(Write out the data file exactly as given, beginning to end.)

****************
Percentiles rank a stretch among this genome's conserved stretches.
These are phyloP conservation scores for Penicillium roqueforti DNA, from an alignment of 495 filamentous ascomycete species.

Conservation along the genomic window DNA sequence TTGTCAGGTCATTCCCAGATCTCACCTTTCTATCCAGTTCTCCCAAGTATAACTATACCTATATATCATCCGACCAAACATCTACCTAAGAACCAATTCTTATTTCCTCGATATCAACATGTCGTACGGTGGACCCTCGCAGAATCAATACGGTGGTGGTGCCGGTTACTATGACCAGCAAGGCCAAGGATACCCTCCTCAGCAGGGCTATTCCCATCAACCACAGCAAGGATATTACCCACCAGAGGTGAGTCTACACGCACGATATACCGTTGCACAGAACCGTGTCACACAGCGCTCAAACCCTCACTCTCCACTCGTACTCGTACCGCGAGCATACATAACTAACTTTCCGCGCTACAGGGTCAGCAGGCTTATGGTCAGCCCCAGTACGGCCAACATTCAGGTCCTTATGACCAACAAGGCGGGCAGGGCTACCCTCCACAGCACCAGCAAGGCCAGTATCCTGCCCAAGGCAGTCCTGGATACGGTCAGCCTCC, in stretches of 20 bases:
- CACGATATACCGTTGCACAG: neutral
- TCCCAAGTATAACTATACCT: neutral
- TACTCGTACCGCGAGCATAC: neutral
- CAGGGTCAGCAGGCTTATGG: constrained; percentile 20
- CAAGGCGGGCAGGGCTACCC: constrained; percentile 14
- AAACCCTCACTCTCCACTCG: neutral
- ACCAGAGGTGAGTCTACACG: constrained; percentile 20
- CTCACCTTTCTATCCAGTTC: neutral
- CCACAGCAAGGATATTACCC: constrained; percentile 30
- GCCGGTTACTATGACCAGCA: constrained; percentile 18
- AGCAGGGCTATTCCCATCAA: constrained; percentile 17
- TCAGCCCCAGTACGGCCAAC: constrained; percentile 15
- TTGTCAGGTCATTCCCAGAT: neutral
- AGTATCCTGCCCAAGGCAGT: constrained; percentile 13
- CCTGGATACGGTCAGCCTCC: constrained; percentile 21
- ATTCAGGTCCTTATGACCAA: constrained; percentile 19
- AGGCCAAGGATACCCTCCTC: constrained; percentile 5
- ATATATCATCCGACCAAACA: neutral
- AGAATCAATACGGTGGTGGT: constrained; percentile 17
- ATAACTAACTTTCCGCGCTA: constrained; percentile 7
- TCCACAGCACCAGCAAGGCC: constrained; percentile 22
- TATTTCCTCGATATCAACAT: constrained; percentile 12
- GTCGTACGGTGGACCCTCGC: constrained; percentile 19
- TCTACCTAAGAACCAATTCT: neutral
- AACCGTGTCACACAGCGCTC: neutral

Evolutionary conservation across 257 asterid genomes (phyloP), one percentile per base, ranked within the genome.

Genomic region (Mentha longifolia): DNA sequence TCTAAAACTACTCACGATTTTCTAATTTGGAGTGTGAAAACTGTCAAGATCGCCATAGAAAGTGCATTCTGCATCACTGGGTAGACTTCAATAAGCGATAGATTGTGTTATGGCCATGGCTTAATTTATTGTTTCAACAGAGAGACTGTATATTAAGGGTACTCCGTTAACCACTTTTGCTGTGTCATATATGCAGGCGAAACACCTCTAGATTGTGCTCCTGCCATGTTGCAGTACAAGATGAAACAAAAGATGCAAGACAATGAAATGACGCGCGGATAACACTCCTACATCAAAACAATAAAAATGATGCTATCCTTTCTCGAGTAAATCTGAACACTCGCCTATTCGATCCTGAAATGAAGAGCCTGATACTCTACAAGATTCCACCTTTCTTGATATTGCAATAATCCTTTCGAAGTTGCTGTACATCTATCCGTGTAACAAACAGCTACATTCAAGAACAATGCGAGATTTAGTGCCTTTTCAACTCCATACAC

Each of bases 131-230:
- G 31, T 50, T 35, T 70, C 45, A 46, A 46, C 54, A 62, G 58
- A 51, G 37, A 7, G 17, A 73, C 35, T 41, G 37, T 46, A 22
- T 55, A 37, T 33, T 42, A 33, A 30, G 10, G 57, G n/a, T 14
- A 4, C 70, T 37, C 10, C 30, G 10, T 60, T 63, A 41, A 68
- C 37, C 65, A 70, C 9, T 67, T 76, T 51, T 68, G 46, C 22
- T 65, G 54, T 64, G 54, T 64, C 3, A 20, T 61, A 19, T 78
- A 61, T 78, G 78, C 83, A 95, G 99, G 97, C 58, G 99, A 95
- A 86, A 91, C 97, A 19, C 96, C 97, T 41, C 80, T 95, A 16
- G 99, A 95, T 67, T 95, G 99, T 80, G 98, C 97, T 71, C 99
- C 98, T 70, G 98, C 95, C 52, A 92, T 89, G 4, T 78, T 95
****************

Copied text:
Percentiles rank a stretch among this genome's conserved stretches.
These are phyloP conservation scores for Penicillium roqueforti DNA, from an alignment of 495 filamentous ascomycete species.

Conservation along the genomic window DNA sequence TTGTCAGGTCATTCCCAGATCTCACCTTTCTATCCAGTTCTCCCAAGTATAACTATACCTATATATCATCCGACCAAACATCTACCTAAGAACCAATTCTTATTTCCTCGATATCAACATGTCGTACGGTGGACCCTCGCAGAATCAATACGGTGGTGGTGCCGGTTACTATGACCAGCAAGGCCAAGGATACCCTCCTCAGCAGGGCTATTCCCATCAACCACAGCAAGGATATTACCCACCAGAGGTGAGTCTACACGCACGATATACCGTTGCACAGAACCGTGTCACACAGCGCTCAAACCCTCACTCTCCACTCGTACTCGTACCGCGAGCATACATAACTAACTTTCCGCGCTACAGGGTCAGCAGGCTTATGGTCAGCCCCAGTACGGCCAACATTCAGGTCCTTATGACCAACAAGGCGGGCAGGGCTACCCTCCACAGCACCAGCAAGGCCAGTATCCTGCCCAAGGCAGTCCTGGATACGGTCAGCCTCC, in stretches of 20 bases:
- CACGATATACCGTTGCACAG: neutral
- TCCCAAGTATAACTATACCT: neutral
- TACTCGTACCGCGAGCATAC: neutral
- CAGGGTCAGCAGGCTTATGG: constrained; percentile 20
- CAAGGCGGGCAGGGCTACCC: constrained; percentile 14
- AAACCCTCACTCTCCACTCG: neutral
- ACCAGAGGTGAGTCTACACG: constrained; percentile 20
- CTCACCTTTCTATCCAGTTC: neutral
- CCACAGCAAGGATATTACCC: constrained; percentile 30
- GCCGGTTACTATGACCAGCA: constrained; percentile 18
- AGCAGGGCTATTCCCATCAA: constrained; percentile 17
- TCAGCCCCAGTACGGCCAAC: constrained; percentile 15
- TTGTCAGGTCATTCCCAGAT: neutral
- AGTATCCTGCCCAAGGCAGT: constrained; percentile 13
- CCTGGATACGGTCAGCCTCC: constrained; percentile 21
- ATTCAGGTCCTTATGACCAA: constrained; percentile 19
- AGGCCAAGGATACCCTCCTC: constrained; percentile 5
- ATATATCATCCGACCAAACA: neutral
- AGAATCAATACGGTGGTGGT: constrained; percentile 17
- ATAACTAACTTTCCGCGCTA: constrained; percentile 7
- TCCACAGCACCAGCAAGGCC: constrained; percentile 22
- TATTTCCTCGATATCAACAT: constrained; percentile 12
- GTCGTACGGTGGACCCTCGC: constrained; percentile 19
- TCTACCTAAGAACCAATTCT: neutral
- AACCGTGTCACACAGCGCTC: neutral

Evolutionary conservation across 257 asterid genomes (phyloP), one percentile per base, ranked within the genome.

Genomic region (Mentha longifolia): DNA sequence TCTAAAACTACTCACGATTTTCTAATTTGGAGTGTGAAAACTGTCAAGATCGCCATAGAAAGTGCATTCTGCATCACTGGGTAGACTTCAATAAGCGATAGATTGTGTTATGGCCATGGCTTAATTTATTGTTTCAACAGAGAGACTGTATATTAAGGGTACTCCGTTAACCACTTTTGCTGTGTCATATATGCAGGCGAAACACCTCTAGATTGTGCTCCTGCCATGTTGCAGTACAAGATGAAACAAAAGATGCAAGACAATGAAATGACGCGCGGATAACACTCCTACATCAAAACAATAAAAATGATGCTATCCTTTCTCGAGTAAATCTGAACACTCGCCTATTCGATCCTGAAATGAAGAGCCTGATACTCTACAAGATTCCACCTTTCTTGATATTGCAATAATCCTTTCGAAGTTGCTGTACATCTATCCGTGTAACAAACAGCTACATTCAAGAACAATGCGAGATTTAGTGCCTTTTCAACTCCATACAC

Each of bases 131-230:
- G 31, T 50, T 35, T 70, C 45, A 46, A 46, C 54, A 62, G 58
- A 51, G 37, A 7, G 17, A 73, C 35, T 41, G 37, T 46, A 22
- T 55, A 37, T 33, T 42, A 33, A 30, G 10, G 57, G n/a, T 14
- A 4, C 70, T 37, C 10, C 30, G 10, T 60, T 63, A 41, A 68
- C 37, C 65, A 70, C 9, T 67, T 76, T 51, T 68, G 46, C 22
- T 65, G 54, T 64, G 54, T 64, C 3, A 20, T 61, A 19, T 78
- A 61, T 78, G 78, C 83, A 95, G 99, G 97, C 58, G 99, A 95
- A 86, A 91, C 97, A 19, C 96, C 97, T 41, C 80, T 95, A 16
- G 99, A 95, T 67, T 95, G 99, T 80, G 98, C 97, T 71, C 99
- C 98, T 70, G 98, C 95, C 52, A 92, T 89, G 4, T 78, T 95